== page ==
Skip to main content

Make a Wish: the Leonids are Coming

Look up at the sky tonight, and there's a good chance you'll see a shooting star. Tonight will be the peak of the annual Leonid meteor shower, but it won't be seen in all of its glory due to a bright moon.

A Leonid fireball. Image copyright/credit: Lorenzo Lovato.

Peak activity is expected at approximately 10:40 PM EST. To see the meteors, it's best to view them far away from city lights, and you should allow your eyes to adjust to the night sky for about 15 minutes. Although there will be a bright third quarter moon, astronomers expect to see up to 20 meteors per hour.

On rare occasion—about every 33 years—the Leonids burn up in the atmosphere at a rate of thousands per hour when the meteor source comet, Temple-Tuttle, passes closest to the sun.

While tonight's show might be somewhat lackluster, there's still plenty of meteor watching to do before the end of the year. In December, the Geminid meteor shower will light up the night sky once again. According to early forecasts, the Geminids will put on a more luminous show than the Leonids.

For more information about the Leonid meteor shower, check out this article from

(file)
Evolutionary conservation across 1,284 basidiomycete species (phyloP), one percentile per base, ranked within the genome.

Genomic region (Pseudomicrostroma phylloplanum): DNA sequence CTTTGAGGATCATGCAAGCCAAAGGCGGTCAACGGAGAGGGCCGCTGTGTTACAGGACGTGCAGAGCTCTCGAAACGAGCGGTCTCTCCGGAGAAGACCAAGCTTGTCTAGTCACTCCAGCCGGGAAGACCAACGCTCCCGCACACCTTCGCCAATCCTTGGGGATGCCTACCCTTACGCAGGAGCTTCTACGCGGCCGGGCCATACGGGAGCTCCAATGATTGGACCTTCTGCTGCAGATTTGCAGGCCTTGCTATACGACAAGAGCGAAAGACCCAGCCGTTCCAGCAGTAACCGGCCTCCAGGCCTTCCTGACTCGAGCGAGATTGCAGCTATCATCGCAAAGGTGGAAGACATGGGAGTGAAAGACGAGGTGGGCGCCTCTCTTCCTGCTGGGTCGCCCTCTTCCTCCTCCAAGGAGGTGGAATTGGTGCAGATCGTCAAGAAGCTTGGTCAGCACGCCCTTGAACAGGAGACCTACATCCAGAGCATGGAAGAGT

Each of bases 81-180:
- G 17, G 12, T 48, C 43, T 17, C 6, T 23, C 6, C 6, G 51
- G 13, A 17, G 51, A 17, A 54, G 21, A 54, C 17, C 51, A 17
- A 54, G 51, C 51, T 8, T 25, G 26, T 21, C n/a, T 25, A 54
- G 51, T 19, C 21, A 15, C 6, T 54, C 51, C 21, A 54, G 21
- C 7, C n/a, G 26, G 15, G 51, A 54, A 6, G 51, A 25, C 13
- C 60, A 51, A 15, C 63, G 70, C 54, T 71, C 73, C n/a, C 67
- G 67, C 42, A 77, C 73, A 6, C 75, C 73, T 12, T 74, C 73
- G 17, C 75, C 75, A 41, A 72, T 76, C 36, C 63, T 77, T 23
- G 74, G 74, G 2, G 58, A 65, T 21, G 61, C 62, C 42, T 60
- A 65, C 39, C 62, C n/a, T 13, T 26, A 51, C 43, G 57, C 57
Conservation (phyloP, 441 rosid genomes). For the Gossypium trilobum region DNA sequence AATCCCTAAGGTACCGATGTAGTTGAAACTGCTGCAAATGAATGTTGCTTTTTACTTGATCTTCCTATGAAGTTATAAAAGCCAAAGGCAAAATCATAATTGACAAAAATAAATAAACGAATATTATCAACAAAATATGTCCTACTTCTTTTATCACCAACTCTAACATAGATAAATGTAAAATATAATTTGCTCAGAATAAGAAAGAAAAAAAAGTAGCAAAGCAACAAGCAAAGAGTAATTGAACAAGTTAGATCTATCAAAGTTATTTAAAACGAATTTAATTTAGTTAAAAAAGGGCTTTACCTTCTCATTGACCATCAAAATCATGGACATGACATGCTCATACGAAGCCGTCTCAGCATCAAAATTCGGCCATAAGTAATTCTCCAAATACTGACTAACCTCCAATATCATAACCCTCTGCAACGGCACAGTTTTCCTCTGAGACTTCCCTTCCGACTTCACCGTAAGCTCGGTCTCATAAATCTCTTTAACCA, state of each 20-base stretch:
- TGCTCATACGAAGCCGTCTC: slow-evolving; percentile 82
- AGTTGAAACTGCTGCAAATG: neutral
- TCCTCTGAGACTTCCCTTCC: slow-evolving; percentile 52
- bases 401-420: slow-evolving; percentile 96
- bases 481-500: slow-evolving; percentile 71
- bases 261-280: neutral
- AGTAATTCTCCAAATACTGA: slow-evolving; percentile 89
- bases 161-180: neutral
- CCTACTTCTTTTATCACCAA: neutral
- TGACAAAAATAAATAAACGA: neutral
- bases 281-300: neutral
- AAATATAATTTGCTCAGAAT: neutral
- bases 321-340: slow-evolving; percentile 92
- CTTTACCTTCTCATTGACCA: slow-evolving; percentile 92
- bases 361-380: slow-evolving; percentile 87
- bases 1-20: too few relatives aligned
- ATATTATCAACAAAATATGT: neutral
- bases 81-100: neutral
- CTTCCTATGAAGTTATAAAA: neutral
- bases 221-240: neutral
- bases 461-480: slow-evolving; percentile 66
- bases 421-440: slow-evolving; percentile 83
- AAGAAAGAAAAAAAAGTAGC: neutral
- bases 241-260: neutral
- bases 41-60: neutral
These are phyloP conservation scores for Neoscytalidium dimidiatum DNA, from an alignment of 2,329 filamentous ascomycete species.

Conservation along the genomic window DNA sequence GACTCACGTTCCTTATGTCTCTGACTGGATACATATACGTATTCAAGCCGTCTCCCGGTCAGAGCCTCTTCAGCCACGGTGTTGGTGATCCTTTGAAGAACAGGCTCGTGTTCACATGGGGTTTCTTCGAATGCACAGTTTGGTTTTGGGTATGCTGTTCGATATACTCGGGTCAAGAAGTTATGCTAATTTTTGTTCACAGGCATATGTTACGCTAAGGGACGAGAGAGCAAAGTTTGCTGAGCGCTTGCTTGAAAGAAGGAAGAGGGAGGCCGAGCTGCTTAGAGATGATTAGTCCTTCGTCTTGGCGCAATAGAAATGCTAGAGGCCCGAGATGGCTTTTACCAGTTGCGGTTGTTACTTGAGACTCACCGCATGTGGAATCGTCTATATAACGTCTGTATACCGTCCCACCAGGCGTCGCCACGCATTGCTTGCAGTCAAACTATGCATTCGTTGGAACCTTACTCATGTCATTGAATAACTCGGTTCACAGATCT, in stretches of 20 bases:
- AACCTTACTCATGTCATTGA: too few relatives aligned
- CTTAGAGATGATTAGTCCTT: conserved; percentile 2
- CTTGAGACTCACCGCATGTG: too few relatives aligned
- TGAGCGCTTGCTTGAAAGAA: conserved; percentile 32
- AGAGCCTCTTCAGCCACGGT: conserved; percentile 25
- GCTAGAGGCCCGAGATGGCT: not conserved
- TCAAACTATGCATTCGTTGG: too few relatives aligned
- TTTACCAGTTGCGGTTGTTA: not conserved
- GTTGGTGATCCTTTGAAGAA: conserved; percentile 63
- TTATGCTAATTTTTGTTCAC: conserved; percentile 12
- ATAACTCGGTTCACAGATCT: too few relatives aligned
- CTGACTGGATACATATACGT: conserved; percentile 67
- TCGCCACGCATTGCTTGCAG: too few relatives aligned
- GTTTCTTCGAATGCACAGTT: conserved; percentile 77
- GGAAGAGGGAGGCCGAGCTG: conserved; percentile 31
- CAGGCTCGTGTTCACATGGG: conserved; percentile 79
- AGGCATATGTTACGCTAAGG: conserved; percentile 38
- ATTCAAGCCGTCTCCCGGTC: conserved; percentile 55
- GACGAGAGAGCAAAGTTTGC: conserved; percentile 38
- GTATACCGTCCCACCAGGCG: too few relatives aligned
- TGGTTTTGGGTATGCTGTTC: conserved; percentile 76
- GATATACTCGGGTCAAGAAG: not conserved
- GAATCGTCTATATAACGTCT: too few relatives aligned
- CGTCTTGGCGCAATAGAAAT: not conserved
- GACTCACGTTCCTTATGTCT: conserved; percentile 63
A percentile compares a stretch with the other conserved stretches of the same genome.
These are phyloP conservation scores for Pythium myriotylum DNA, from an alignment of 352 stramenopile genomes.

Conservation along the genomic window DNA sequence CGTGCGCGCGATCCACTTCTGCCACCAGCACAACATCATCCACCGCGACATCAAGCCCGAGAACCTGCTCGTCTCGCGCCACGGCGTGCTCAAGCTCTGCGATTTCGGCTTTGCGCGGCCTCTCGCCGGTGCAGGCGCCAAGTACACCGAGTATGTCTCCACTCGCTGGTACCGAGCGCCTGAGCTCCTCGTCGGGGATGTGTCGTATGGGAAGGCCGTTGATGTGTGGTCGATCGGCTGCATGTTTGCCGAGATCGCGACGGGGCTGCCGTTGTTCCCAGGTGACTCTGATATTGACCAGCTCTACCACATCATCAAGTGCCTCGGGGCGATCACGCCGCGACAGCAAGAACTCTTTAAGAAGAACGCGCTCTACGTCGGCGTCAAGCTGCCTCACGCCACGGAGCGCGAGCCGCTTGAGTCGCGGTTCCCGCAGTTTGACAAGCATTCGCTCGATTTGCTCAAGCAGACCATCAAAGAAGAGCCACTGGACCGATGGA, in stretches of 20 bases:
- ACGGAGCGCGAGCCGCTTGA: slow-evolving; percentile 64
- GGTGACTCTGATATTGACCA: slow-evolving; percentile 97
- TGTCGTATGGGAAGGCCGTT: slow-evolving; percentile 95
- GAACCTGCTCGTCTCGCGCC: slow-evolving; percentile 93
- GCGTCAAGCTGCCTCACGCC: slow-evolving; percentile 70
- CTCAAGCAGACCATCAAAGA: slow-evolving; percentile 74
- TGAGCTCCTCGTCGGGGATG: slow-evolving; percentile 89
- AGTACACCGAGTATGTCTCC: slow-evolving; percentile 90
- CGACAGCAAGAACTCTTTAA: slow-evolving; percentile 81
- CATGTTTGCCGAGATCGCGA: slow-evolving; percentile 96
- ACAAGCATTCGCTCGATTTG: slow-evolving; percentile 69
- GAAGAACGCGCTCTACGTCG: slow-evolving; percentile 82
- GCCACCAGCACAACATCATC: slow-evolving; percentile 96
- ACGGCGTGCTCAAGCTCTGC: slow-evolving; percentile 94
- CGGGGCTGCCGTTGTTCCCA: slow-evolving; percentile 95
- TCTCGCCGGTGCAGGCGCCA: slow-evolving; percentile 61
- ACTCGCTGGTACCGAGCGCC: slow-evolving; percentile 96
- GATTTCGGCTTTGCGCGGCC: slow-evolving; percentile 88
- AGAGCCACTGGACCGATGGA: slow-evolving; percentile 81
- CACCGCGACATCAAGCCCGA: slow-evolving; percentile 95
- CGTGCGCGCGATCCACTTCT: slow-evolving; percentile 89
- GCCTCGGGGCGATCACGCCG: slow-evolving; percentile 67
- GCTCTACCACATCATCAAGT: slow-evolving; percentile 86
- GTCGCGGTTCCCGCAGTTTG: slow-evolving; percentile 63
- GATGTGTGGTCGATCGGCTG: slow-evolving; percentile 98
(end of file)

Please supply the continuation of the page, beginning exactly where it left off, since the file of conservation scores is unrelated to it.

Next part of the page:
Popular Posts

How 4,000 Physicists Gave a Vegas Casino its Worst Week Ever

What happens when several thousand distinguished physicists, researchers, and students descend on the nation’s gambling capital for a conference? The answer is "a bad week for the casino"—but you'd never guess why.

Ask a Physicist: Phone Flash Sharpie Shock!

Lexie and Xavier, from Orlando, FL want to know: "What's going on in this video ? Our science teacher claims that the pain comes from a small electrical shock, but we believe that this is due to the absorption of light. Please help us resolve this dispute!"

The Science of Ice Cream: Part One

Even though it's been a warm couple of months already, it's officially summer. A delicious, science-filled way to beat the heat? Making homemade ice cream. (We've since updated this article to include the science behind vegan ice cream. To learn more about ice cream science, check out The Science of Ice Cream, Redux ) Image Credit: St0rmz via Flickr Over at Physics@Home there's an easy recipe for homemade ice cream. But what kind of milk should you use to make ice cream? And do you really need to chill the ice cream base before making it? Why do ice cream recipes always call for salt on ice?